On Wednesday, Dec. 4, at 6 p.m., The Community Library will inject a little health and wellness into its programming with a presentation by Peter Grunwald. The eye and posture specialist will delve into his work developing a methodology to holistically and naturally improve eyesight, posture and general wellness.
Grunwald, a frequent visitor to the Wood River Valley, began his quest at a remarkably young age.
“My work started at the age of 3,” he jested. “I got my first pair of glasses at that age for shortsightedness and astigmatism, which is an imperfection in the curvature of the cornea. Apart from that, I also stuttered horribly as I grew up and my posture was terrible. Emotionally, I had lots of fears and anxieties. With my school, my brain wasn’t functioning very well, either. I had no idea then that my eyesight, body and posture, my emotions, my thinking, may all be directly interrelated.”
Like most people, Grunwald grew up merely accepting the undesirable circumstance of his physical shortcomings. That is, until he approached age 18. He grew up in Germany where military service was compulsory for everyone who was physically fit.
To Grunwald’s displeasure, his eyesight was not quite poor enough to rule him out, nor would they accept the self-proclamation of conscientious objection.
So, he worked to make his eyesight worse and in six months had to get two new eyeglass prescriptions. Sure enough, when he turned 18, he went to the army for his physical and they regrettably informed him that he was not up to their standards.
This sparked a new avenue of thought for Grunwald. If he could deliberately make his eyesight worse, could he, perhaps, improve it?
Before he could dive headlong into that research, life got in the way.
“A lot happened to me after that. I had a near-death experience. I traveled all over, traveled to India. I had lots of spiritual experiences. Eventually, I wound up in New Zealand.”
During his time in New Zealand, Grunwald was introduced to the Alexander Technique, a posture-correction educational process pioneered by Frederick Matthias Alexander in the 1890s.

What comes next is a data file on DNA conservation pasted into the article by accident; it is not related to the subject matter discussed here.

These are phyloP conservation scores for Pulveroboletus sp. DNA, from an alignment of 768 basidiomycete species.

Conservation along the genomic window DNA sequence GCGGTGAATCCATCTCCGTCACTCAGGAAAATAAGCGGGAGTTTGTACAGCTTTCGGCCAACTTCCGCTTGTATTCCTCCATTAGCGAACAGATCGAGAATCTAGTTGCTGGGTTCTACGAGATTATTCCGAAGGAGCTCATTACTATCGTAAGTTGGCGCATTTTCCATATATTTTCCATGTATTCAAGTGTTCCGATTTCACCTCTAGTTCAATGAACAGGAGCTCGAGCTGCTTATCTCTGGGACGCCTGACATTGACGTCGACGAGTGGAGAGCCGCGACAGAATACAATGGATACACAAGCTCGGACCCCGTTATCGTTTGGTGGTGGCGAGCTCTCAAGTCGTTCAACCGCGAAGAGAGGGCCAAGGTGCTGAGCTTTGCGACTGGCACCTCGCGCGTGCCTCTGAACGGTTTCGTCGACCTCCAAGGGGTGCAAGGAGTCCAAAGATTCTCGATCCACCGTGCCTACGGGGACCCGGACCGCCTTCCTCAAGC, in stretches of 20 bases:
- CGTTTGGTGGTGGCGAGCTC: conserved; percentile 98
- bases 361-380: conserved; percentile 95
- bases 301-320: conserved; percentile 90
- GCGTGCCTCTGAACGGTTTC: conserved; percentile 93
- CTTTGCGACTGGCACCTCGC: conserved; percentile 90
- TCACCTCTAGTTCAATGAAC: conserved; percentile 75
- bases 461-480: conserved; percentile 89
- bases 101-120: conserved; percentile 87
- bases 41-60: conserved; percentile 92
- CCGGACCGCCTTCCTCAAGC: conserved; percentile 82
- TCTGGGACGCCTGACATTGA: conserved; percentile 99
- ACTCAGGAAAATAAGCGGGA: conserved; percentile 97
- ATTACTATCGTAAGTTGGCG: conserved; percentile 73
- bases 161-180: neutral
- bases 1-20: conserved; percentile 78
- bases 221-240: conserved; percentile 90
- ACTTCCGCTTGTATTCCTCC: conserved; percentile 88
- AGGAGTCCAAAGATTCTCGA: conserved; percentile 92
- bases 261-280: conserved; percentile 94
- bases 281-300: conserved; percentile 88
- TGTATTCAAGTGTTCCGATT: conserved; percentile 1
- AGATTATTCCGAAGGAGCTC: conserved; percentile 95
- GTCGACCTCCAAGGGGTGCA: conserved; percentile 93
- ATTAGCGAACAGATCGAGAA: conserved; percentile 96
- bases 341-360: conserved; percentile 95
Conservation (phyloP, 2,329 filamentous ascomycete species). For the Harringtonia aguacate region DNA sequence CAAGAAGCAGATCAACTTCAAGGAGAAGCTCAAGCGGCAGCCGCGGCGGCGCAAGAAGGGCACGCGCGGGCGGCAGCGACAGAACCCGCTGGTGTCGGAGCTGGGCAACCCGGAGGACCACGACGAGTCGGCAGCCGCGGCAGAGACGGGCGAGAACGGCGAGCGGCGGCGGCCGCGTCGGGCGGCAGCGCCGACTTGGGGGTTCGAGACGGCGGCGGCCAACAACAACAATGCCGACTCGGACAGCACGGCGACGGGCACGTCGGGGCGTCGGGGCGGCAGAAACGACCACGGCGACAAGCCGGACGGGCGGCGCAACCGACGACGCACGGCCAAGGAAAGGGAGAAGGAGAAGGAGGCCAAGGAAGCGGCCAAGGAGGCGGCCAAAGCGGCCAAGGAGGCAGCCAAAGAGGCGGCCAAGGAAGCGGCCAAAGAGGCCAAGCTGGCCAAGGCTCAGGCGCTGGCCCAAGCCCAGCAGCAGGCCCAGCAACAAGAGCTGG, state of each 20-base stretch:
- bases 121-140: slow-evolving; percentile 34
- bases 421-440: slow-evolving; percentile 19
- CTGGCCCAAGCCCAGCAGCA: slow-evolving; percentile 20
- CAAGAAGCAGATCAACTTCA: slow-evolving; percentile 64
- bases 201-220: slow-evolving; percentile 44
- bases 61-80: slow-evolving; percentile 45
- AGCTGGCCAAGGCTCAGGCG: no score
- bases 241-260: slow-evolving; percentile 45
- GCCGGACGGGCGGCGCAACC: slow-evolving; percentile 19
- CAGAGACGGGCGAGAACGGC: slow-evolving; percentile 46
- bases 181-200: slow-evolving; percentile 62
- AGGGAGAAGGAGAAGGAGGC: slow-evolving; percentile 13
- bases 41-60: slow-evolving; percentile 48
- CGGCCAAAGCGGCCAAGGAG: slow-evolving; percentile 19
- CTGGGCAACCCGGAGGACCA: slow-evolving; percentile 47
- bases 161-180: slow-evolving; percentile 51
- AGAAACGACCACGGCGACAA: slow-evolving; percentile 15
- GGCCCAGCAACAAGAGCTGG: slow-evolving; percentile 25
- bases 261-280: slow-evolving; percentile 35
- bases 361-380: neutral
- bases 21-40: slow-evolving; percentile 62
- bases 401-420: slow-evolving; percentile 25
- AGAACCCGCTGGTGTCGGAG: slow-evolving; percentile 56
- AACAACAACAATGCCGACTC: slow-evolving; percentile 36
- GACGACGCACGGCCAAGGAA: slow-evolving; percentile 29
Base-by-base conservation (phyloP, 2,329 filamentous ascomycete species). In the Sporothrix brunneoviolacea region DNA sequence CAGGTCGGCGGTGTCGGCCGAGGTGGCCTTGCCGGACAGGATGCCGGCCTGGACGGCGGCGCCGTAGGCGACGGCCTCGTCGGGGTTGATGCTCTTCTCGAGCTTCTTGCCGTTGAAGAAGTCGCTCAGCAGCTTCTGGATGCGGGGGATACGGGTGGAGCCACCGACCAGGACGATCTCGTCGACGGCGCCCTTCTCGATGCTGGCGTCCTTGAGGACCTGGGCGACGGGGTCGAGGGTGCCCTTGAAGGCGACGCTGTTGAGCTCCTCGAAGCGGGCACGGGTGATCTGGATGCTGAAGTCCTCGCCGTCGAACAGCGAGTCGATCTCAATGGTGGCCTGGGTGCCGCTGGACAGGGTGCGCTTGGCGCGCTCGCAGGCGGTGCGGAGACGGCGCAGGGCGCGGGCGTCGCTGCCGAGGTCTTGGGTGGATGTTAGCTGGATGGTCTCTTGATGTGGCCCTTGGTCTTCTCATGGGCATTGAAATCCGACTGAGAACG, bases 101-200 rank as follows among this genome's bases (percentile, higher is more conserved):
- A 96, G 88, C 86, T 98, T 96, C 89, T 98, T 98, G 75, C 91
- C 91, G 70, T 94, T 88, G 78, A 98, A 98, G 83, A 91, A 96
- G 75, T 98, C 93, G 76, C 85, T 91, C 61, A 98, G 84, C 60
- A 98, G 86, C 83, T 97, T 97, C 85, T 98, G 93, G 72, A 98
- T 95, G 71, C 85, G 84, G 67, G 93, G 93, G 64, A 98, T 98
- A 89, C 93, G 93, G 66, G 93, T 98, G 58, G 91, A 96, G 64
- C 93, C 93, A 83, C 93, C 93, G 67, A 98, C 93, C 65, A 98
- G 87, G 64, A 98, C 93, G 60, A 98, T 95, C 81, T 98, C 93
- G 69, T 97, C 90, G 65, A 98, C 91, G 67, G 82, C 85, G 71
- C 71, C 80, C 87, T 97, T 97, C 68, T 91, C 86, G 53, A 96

The Alexander Technique has been popular worldwide for more than a century, with many of its practitioners crediting it with solving more problems than just poor posture. Grunwald himself, after several years studying Alexander’s methodology, noted that with a correction in posture, he also stopped stuttering.
The technique is popular among vocal coaches as a way to consciously increase airflow along the vocal tract. Many actors and singers have credited it as a useful way to combat stage fright. In 2018, the British National Health Service recognized that while some emotional and psychological effects will vary person to person, the Alexander Technique does help resolve long-term back pain, long-term neck pain and some symptoms of Parkinson’s disease.
For Grunwald, this was more palpable evidence of a correlation between a healthy body and a healthy mind, and spurred him once more to investigate the possibility of consciously and naturally improving his eyesight.
“After six years of doing this, I thought, ‘If I can change my speech and posture, why not my eyes?’ Within about a year and a half, I didn’t need glasses anymore,” he reported.
Experiencing this dramatic improvement in his own vision, Grunwald began to develop his own method, which others could apply to their day-to-day life. Essentially, he started waging war on eyeglasses and contact lenses.
While studying the Alexander Technique, he soon noticed a correlation between his eyesight focus and his posture. He realized that when sitting in a concave position—slouching—he had difficulty focusing at certain distances.
Over the next several years, he developed his theory and his technique, mapping out where he detected connection between eyesight, brain functions and physical wellness.
He documents his findings and his proposals for how one might implement them in day-to-day life in his 2004 book “Eyebody: The Art of Integrating Eye, Brain and Body,” a third revised edition of which was released in 2017.
Here he outlines in tremendous detail all his proposed interrelations between the various parts of the body and brain—for example, the idea that there exists a correlation between a healthy iris and a healthy heart—and clearly lays out simple activities a person can do to change his or her habits for the better.
“Different parts of the eye relate to different parts of the brain,” he said. “It’s not the eye that sees. The eye is only an organ that allows light waves to come in. The actual processing is all part of the brain function.”
In “Eyebody,” he describes how posture and eyesight depend on each other. For example, sitting up straight with the head positioned a certain way will increase the eye’s field of vision, allowing light to pass through it differently than it would if the neck and back were slouching. Grunwald proposes that breaking the habit of slouching can condition the eye to get used to absorbing certain amounts and intensities of light, ultimately strengthening it.
During his talk at the library, Grunwald will explain all this in great detail, answer questions from the audience and offer examples of simple activities people can do to improve their physiology. He will also delve into intense scientific research that backs up his hypotheses, as well as testimonials from patients he has helped.
Learn more about Grunwald, his research, credentials and methodology at eyebody.com.